21For even hereunto were ye called For though his discourse was respecting servants, yet this passage ought not to be confined to that subject. For the Apostle here reminds all the godly in common as to what the condition of Christianity is, as though he had said, that we are called by the Lord for this end, patiently to bear wrongs; and as he says in another place that we are appointed to this. Lest, however, this should seem grievous to us, he consoles us with the example of Christ. Nothing seems more unworthy, and therefore less tolerable, than undeservedly to suffer; but when we turn our eyes to the Son of God, this bitterness is mitigated; for who would refuse to follow him going before us?
But we must notice the words, Leaving us an example (33) For as he treats of imitation, it is necessary to know what in Christ is to be our example. He walked on the sea, he cleansed the leprous, he raised the dead, he restored sight to the blind: to try to imitate him in these things would be absurd. For when he gave these evidences of his power, it was not his object that we should thus imitate him. It has hence happened that his fasting for forty days has been made without reason an example; but what he had in view was far otherwise. We ought, therefore, to exercise in this respect a right judgment; as also Augustine somewhere reminds us, when explaining the following passage,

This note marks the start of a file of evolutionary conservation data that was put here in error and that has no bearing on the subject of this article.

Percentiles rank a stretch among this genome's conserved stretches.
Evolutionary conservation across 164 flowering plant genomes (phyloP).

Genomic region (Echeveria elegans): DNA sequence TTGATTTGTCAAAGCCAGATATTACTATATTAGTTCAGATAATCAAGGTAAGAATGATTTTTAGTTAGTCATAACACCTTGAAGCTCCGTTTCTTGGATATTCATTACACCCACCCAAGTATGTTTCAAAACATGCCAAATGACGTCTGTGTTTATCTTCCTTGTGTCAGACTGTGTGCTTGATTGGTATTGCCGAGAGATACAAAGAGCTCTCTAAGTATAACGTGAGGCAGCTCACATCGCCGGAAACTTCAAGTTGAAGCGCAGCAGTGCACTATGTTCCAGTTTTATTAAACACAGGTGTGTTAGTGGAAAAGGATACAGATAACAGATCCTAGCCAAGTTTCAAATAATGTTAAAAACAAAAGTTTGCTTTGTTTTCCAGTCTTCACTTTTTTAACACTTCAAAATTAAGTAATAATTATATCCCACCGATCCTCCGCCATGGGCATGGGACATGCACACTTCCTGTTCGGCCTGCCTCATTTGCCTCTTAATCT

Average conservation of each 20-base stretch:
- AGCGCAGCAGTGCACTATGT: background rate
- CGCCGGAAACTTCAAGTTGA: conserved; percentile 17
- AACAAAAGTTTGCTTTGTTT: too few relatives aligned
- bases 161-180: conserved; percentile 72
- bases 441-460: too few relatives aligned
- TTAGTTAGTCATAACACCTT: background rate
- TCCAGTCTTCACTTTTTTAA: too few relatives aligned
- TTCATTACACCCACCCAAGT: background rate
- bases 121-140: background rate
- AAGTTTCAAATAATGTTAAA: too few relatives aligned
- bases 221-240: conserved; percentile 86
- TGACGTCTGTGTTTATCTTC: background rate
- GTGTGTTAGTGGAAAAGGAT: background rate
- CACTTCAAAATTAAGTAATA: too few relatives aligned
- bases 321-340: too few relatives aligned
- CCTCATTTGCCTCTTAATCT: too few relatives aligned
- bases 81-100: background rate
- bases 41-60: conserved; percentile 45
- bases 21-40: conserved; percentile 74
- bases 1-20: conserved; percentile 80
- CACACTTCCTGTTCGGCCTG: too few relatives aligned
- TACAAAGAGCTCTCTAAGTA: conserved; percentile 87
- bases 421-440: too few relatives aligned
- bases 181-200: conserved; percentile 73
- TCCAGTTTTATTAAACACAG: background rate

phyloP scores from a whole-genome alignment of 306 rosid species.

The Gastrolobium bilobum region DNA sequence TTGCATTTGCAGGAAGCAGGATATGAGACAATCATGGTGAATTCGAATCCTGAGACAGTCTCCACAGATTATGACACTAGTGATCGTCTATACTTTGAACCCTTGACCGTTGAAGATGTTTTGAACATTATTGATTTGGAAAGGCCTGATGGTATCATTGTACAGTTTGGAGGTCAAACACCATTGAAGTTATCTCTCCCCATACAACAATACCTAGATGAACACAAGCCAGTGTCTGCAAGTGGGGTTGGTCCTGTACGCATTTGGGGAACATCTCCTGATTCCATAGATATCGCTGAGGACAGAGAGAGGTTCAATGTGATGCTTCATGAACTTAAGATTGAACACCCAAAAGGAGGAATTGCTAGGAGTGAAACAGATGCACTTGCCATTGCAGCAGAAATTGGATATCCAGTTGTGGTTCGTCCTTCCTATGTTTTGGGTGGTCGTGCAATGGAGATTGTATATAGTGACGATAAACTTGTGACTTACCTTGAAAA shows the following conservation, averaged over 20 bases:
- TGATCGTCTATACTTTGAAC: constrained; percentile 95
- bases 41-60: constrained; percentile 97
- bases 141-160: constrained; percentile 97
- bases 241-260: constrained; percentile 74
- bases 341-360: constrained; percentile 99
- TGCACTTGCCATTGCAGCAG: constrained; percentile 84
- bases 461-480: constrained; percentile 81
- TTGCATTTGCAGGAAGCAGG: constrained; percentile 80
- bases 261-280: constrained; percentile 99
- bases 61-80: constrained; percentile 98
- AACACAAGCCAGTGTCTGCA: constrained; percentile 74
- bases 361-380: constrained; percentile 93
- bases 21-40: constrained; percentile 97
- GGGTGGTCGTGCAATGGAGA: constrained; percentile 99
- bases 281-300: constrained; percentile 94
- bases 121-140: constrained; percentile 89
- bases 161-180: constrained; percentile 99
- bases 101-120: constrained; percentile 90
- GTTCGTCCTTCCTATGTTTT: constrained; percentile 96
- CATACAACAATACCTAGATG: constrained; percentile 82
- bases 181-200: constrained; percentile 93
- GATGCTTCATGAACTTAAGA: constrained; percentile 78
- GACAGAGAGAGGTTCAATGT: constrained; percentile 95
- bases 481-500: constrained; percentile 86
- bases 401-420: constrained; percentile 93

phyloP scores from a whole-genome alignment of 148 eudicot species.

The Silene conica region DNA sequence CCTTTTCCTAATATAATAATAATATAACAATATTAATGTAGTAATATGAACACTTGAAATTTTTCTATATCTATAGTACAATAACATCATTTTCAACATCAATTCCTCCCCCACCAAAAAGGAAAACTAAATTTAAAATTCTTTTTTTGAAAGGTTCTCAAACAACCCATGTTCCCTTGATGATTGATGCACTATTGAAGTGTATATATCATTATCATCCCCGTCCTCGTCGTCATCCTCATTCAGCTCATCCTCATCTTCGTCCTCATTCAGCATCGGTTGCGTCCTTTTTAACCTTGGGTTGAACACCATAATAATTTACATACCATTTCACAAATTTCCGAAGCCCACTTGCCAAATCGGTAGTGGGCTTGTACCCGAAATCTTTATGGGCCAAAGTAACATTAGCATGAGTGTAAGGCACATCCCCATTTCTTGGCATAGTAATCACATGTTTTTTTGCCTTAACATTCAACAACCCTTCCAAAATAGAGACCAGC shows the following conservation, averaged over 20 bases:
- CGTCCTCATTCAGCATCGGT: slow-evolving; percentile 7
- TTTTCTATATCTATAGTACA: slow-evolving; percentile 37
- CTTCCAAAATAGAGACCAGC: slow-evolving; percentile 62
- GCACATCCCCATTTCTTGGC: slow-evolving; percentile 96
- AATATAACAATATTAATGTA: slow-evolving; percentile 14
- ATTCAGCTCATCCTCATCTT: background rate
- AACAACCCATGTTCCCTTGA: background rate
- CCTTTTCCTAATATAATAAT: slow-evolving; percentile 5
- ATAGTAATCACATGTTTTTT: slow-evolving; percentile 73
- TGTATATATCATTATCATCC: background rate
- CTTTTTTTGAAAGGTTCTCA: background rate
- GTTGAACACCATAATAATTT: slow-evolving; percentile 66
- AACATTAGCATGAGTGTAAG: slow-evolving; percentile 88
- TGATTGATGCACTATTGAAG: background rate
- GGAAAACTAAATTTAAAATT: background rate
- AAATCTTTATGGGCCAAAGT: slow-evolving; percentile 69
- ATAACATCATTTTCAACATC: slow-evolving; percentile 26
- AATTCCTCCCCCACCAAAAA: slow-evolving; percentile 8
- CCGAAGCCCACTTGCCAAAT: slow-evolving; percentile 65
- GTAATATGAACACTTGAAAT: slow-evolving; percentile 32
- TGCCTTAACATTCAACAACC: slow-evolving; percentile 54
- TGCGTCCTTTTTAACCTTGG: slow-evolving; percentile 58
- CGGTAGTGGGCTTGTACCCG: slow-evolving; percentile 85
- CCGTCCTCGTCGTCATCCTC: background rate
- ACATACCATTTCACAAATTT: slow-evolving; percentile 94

“Learn of me, for I am meek and lowly in heart.”
And the same thing may be learnt from the words of Peter; for he marks the difference by saying that Christ’s patience is what we ought to follow. This subject is handled more at large by Paul in Romans 8:29, where he teaches us that all the children of God are foreordained to be made conformable to the image of Christ, in order that he might be the first-born among many brethren. Hence, that we may live with him, we must previously die with him.